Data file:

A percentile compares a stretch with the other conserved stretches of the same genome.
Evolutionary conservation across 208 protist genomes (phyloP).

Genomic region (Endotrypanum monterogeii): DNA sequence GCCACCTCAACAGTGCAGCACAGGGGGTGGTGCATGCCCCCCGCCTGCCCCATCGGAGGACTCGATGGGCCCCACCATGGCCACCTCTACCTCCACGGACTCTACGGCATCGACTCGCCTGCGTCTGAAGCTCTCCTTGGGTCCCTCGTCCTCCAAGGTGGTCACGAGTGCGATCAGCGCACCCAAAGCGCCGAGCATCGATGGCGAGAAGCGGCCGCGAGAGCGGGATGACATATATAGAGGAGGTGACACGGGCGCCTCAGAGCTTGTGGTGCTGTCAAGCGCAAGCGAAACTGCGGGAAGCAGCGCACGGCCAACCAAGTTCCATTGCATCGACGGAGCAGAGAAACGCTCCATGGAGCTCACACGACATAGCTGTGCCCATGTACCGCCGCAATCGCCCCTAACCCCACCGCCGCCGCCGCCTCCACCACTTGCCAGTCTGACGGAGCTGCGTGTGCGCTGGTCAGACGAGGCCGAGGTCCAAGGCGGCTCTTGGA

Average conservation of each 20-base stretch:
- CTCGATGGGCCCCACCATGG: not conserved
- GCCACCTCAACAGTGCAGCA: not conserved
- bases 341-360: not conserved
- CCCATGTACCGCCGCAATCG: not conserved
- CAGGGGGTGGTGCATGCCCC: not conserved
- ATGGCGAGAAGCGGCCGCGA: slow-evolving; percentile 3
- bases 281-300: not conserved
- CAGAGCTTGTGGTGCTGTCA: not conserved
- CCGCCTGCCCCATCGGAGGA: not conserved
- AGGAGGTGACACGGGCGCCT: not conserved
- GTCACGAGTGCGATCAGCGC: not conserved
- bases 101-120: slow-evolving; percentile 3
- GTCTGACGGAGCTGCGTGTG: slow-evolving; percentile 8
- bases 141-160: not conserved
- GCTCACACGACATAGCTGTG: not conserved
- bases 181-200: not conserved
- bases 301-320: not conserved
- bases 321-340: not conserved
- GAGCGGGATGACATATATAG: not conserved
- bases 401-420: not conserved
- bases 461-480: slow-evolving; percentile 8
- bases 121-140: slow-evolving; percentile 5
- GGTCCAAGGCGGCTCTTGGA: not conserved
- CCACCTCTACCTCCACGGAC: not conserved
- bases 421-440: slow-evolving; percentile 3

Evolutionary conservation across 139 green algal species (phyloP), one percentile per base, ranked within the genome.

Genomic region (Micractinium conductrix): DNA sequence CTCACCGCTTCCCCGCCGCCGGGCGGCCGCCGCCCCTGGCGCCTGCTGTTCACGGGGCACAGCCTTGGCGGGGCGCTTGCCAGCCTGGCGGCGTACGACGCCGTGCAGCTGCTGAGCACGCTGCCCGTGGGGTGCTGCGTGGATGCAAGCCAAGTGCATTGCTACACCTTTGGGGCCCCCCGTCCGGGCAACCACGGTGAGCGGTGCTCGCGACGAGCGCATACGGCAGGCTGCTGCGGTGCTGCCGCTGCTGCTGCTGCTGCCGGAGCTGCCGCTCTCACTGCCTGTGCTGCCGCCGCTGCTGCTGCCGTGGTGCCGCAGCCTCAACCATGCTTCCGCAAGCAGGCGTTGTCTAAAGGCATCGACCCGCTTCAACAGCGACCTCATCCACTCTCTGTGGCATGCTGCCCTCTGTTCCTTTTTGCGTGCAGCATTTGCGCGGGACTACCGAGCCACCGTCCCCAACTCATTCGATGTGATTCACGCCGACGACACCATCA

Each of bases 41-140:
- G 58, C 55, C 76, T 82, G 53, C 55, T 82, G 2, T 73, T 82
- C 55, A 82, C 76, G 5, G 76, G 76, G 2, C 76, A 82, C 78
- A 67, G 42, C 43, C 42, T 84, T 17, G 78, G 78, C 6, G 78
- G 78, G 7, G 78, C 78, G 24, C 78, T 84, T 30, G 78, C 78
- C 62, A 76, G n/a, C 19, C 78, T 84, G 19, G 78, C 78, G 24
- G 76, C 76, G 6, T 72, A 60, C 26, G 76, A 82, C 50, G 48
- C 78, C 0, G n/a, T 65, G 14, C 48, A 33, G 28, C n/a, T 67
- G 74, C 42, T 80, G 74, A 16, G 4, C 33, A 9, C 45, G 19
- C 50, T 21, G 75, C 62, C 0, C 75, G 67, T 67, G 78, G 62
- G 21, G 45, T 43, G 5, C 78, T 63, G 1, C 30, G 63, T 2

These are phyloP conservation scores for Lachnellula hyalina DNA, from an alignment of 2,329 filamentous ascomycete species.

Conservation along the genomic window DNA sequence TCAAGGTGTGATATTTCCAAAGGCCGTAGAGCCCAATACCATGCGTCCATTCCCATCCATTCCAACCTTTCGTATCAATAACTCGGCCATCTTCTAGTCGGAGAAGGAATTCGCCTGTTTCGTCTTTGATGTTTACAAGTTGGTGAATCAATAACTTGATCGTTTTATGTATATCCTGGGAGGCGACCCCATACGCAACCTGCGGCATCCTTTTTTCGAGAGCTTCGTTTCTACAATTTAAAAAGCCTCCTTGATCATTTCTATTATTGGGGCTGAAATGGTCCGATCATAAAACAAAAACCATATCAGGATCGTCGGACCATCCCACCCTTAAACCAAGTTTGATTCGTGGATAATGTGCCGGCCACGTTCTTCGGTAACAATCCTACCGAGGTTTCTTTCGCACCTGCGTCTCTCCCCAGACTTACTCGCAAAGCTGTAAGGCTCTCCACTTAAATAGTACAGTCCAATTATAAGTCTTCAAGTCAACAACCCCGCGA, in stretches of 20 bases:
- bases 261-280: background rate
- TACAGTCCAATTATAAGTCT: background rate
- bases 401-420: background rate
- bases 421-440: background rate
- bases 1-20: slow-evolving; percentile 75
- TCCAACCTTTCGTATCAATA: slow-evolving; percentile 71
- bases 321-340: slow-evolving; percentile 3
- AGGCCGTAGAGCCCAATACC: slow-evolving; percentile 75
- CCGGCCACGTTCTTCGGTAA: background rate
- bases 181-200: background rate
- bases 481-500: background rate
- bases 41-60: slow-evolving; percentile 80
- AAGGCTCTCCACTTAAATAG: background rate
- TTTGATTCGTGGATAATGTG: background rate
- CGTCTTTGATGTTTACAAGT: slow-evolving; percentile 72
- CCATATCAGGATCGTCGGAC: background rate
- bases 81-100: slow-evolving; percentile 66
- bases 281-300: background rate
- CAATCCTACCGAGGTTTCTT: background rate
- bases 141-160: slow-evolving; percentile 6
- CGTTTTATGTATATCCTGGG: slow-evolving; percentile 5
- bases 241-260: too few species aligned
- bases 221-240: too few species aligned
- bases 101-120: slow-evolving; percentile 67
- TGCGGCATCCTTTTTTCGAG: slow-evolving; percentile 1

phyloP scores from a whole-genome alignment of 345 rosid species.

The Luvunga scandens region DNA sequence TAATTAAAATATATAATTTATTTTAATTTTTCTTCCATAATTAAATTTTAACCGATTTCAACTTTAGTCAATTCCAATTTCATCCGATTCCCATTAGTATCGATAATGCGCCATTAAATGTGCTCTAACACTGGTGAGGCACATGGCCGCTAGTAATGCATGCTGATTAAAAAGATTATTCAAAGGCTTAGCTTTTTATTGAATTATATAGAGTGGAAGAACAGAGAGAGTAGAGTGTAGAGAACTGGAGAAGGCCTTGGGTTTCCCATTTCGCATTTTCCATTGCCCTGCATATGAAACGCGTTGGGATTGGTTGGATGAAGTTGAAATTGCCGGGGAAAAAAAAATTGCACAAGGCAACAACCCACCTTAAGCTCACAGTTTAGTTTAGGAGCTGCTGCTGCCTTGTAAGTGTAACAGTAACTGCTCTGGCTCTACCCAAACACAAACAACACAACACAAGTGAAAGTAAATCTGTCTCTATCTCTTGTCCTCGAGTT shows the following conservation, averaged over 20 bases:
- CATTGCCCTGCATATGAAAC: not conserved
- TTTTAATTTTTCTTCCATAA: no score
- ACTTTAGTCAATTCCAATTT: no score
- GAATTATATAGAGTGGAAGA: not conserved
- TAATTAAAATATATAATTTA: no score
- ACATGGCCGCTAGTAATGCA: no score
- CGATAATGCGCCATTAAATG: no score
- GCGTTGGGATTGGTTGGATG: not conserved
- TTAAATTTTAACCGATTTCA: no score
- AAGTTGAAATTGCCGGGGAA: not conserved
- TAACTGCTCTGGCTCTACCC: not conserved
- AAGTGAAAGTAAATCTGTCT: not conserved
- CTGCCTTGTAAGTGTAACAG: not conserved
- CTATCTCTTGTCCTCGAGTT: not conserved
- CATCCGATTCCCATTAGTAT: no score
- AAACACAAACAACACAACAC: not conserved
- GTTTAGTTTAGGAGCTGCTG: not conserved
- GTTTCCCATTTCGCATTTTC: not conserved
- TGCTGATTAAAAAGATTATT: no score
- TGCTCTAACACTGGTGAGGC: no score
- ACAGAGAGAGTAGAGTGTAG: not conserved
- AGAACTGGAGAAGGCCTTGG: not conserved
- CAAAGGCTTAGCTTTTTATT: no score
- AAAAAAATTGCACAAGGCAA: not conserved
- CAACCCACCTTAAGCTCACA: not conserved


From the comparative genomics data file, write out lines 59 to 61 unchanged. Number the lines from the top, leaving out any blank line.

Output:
- CGTCTTTGATGTTTACAAGT: slow-evolving; percentile 72
- CCATATCAGGATCGTCGGAC: background rate
- bases 81-100: slow-evolving; percentile 66